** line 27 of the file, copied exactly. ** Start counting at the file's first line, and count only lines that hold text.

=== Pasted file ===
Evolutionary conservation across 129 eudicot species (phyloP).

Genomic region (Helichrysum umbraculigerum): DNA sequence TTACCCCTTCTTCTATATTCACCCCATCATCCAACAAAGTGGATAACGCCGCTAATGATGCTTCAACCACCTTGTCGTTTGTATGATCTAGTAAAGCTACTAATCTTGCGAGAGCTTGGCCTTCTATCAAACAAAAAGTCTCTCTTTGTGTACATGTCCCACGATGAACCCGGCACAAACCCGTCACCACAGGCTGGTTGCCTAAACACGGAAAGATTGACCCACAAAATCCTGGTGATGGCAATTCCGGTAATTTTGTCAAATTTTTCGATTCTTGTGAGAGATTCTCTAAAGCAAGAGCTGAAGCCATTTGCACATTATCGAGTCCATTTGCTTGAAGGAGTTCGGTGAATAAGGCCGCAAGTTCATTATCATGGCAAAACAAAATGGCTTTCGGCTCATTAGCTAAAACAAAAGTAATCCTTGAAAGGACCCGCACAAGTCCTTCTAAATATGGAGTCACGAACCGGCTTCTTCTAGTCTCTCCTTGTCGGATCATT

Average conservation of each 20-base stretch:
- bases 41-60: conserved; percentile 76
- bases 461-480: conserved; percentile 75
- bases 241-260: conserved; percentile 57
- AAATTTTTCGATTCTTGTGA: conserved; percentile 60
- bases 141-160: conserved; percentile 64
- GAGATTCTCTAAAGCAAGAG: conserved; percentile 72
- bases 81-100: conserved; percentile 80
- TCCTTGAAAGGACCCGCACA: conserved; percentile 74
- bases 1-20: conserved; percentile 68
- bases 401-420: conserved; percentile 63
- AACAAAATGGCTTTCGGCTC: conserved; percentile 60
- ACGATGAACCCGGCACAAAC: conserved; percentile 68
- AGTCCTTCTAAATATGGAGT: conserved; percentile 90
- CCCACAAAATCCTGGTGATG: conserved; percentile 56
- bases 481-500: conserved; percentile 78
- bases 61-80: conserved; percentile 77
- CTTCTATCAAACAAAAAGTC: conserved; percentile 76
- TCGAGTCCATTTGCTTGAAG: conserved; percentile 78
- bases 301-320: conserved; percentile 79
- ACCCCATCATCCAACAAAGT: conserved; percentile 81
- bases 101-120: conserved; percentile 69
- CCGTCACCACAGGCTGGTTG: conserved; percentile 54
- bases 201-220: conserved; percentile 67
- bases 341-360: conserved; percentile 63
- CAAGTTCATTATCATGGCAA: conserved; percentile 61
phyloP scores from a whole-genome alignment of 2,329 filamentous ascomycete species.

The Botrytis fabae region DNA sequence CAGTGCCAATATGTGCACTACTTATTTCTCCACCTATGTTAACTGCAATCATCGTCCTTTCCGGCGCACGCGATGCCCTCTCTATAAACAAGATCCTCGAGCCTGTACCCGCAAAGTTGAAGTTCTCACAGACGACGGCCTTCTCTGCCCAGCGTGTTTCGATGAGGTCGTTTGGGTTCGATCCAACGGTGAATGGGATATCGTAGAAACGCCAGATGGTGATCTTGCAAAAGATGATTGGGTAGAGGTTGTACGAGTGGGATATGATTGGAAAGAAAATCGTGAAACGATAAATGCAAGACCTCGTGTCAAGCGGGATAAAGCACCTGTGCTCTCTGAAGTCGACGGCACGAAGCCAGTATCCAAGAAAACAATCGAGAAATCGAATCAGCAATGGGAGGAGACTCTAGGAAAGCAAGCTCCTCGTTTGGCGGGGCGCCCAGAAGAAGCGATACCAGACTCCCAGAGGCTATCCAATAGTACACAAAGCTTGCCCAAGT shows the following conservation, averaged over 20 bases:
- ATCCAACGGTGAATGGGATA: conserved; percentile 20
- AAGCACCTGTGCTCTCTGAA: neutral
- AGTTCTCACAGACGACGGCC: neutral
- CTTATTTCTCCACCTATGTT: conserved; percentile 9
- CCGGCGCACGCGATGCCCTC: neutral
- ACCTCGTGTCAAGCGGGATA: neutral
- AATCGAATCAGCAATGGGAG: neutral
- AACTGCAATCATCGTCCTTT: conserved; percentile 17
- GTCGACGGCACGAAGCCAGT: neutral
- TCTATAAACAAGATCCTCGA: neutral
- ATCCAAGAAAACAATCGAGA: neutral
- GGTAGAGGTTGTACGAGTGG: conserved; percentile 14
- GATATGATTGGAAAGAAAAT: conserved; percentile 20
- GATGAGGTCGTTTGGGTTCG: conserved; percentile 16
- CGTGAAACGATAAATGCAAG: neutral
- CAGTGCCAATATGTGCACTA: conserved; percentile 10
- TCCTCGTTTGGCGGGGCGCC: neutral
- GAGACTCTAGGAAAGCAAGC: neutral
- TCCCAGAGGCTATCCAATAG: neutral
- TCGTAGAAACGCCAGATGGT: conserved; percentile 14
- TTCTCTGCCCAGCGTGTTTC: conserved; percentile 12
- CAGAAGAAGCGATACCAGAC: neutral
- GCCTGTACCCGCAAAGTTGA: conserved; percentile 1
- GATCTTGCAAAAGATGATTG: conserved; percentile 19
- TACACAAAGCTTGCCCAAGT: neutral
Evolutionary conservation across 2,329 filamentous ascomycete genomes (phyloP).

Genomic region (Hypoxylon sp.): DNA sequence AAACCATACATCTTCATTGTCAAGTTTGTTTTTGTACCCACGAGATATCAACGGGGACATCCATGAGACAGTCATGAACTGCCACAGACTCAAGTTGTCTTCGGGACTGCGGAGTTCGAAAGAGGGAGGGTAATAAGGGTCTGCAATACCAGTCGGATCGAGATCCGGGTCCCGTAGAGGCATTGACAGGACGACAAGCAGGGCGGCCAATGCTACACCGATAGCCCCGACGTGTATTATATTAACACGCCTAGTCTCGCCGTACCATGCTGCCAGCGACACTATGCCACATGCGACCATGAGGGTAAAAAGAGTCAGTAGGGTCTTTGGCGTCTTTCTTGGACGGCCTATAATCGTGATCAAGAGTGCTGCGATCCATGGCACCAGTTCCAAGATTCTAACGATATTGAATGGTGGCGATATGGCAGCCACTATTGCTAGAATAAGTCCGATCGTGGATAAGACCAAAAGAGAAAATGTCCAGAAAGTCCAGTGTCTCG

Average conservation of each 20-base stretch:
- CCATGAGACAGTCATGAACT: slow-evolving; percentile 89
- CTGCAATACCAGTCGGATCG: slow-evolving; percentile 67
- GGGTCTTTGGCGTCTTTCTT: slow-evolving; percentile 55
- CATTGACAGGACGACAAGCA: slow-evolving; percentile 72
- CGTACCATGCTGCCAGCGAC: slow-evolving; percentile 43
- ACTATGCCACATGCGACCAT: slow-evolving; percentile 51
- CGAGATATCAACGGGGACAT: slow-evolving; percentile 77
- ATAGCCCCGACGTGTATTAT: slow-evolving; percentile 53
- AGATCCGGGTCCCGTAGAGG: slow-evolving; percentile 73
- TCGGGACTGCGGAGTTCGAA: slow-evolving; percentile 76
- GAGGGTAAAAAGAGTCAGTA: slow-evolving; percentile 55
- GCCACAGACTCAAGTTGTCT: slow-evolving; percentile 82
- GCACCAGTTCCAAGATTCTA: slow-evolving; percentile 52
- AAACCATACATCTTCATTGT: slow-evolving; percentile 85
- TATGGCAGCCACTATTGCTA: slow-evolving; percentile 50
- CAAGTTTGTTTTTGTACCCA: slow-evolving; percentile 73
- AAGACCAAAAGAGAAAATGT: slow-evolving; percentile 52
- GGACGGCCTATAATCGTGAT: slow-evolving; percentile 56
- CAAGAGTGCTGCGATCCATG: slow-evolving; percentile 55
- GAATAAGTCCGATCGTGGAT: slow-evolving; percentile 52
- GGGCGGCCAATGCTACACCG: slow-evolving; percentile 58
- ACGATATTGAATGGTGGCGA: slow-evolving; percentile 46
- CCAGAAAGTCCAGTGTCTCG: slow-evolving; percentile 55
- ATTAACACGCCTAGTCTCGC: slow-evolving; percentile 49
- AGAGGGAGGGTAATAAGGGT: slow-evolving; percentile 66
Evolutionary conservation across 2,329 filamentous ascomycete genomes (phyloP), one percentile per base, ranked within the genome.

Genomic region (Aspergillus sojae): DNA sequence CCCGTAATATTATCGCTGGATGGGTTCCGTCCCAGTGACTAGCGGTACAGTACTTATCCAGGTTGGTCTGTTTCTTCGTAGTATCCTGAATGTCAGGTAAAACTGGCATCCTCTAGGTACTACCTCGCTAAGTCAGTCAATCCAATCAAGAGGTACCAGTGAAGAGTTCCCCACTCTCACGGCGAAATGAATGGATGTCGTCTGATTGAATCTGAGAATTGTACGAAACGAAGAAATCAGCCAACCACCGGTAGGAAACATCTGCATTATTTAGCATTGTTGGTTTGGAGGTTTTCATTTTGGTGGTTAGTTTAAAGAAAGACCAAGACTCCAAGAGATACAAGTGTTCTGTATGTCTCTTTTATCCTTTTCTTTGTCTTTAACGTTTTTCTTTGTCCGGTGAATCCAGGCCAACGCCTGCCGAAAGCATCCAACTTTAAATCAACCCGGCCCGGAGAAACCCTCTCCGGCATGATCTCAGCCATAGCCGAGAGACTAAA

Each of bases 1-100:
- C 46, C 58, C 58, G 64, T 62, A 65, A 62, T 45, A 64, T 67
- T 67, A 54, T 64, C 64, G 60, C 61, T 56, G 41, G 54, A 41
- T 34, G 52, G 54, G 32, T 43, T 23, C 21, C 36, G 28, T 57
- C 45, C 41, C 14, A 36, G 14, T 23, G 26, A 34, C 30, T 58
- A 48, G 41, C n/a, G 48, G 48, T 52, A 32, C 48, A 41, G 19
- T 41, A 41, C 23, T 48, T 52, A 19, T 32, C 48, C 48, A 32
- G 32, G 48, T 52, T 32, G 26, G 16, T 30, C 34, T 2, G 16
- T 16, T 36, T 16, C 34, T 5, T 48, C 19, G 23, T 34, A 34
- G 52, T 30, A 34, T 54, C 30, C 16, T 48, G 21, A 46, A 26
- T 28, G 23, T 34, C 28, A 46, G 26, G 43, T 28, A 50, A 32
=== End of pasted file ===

- bases 341-360: conserved; percentile 63